Labour disruptions up over 136 percent in 2023, report finds

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by Emily Atkins

As the British Columbia ports strike resumes, a new study of supply chain disruptions has found that global labour disruptions to supply chain operations have climbed by over 130 percent this year.

According to data from Resilinc covering the first half of 2023, labour disruptions are substantially higher this year, up by 136 percent. This includes company and site-level strikes, national strikes (like the strikes in France or the worker walkouts at Starbucks in the U.S.), layoffs (like this year’s job cuts at Google, PayPal, Meta, and Amazon), and labour protests, among others. 

From January through June, Resilinc’s EventWatchAI platform reported a total of 8,197 supply chain disruptions, with the healthcare, high tech, automotive, aerospace, and food and beverage industries bearing the brunt of the impact.

However, the overall number of disruptions is slowing compared to previous years, with a three percent year-over-year increase, indicating the supply chain is stabilizing.  

The top ten reported disruptions in the first half of 2023 included: factory fires; mergers and acquisitions; business sale; leadership transition; factory disruption; legal action; labour disruption; cyber attack; port disruption; and, recalls.

While the number of disruptions overall is stabilizing and even notably decreasing in some historically high-risk areas like factory fires, other emerging financial risk areas experienced substantial year-over-year increases. Bankruptcies surged by 196 percent, profit warnings by 300 percent, and corporate restructuring by 125 percent.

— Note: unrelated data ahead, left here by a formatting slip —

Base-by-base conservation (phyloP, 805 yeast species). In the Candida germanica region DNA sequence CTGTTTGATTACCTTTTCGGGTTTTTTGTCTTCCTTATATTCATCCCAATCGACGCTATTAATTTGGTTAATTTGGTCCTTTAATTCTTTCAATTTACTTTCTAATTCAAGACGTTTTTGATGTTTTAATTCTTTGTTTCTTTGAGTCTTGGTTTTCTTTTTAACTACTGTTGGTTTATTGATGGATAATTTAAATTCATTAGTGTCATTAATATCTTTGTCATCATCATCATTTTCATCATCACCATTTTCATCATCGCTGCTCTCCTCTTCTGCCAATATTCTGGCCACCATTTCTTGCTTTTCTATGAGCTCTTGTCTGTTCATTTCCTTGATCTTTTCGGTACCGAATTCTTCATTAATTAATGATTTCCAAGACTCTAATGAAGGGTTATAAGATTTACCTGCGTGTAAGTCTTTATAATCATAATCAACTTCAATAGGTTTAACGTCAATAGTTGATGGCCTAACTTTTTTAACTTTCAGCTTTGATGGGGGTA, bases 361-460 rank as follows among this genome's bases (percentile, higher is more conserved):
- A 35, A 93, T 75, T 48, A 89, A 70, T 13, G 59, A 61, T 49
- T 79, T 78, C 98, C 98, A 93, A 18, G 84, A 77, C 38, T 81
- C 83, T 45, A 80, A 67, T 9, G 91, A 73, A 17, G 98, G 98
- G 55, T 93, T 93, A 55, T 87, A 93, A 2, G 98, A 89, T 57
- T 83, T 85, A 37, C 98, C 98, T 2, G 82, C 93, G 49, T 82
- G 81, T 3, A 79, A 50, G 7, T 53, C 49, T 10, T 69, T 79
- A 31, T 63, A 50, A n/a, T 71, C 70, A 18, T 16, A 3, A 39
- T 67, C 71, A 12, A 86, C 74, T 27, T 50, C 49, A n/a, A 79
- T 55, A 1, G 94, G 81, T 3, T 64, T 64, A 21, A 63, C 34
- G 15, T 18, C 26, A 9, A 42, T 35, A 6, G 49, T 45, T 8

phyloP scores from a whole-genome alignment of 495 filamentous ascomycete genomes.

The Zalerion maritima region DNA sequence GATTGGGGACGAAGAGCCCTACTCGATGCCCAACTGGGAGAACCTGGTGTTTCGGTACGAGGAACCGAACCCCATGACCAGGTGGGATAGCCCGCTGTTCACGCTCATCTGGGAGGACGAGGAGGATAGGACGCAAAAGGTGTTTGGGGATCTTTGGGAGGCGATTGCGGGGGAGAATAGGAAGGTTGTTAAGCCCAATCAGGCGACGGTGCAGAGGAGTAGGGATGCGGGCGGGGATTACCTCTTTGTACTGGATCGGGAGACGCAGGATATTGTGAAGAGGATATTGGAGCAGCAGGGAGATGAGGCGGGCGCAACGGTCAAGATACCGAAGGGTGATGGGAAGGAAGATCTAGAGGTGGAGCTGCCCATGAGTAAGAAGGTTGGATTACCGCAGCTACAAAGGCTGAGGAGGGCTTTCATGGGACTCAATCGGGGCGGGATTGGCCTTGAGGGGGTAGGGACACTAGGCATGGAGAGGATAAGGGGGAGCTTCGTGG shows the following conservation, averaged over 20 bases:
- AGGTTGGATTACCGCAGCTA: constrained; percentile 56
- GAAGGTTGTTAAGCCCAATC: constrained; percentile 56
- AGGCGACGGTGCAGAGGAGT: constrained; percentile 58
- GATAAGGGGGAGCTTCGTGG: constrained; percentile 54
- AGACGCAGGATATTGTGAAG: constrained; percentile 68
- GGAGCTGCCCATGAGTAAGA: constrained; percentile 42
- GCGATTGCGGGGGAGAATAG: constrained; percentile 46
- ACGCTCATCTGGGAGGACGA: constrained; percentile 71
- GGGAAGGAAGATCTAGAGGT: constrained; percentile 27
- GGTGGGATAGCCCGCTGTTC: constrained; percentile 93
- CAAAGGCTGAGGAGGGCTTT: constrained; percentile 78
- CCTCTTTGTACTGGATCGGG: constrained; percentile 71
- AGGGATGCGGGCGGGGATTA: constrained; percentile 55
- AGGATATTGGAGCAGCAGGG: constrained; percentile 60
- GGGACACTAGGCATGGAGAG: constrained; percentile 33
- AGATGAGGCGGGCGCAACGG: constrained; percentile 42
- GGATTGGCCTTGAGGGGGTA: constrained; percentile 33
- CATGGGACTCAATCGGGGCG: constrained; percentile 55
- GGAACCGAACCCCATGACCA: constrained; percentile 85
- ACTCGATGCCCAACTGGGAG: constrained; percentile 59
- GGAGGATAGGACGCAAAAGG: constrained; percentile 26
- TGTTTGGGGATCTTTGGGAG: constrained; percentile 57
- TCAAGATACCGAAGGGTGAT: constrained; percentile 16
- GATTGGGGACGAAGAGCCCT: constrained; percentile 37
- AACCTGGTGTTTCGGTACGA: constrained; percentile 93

Factory disruptions, including shutdowns, production halts, warnings/citations, and labour accidents, increased by 30 percent year-over-year. FDA/EMA/OSHA Action saw an 82 percent jump, while recalls surged by 66 percent compared to the first half of 2022. 

Financial and organizational risks such as mergers and acquisitions, business sale, and leadership transition remained among the top five disruptions, but displayed signs of stabilization and slight deceleration compared to the first half of 2022.  

Factory fires, although still the leading supply chain disruption with 1,642 notifications in the first half of 2023, experienced a nearly 20 percent decline year-over-year. This reduction can be attributed to the restoration of proper maintenance and procedures following the COVID-19 pandemic, as well as a decrease in production due to shifting consumer demands. 

Of these reported disruptions, over half (53 percent) were impactful enough to trigger the creation of a WarRoom (virtual platforms in the Resilinc dashboard where customers and their suppliers communicate and collaborate to assess and resolve disruptions). 

Resilinc’s data is gathered by its 24/7 global event-monitoring artificial intelligence, EventWatchAI, which collects information and monitors news on 400 different types of disruptions across 104 million sources including traditional news sources, social media platforms, wire services, videos, and government reports. Annually, the AI contextualizes and analyzes nearly five billion data feeds across 100 languages and 200 countries.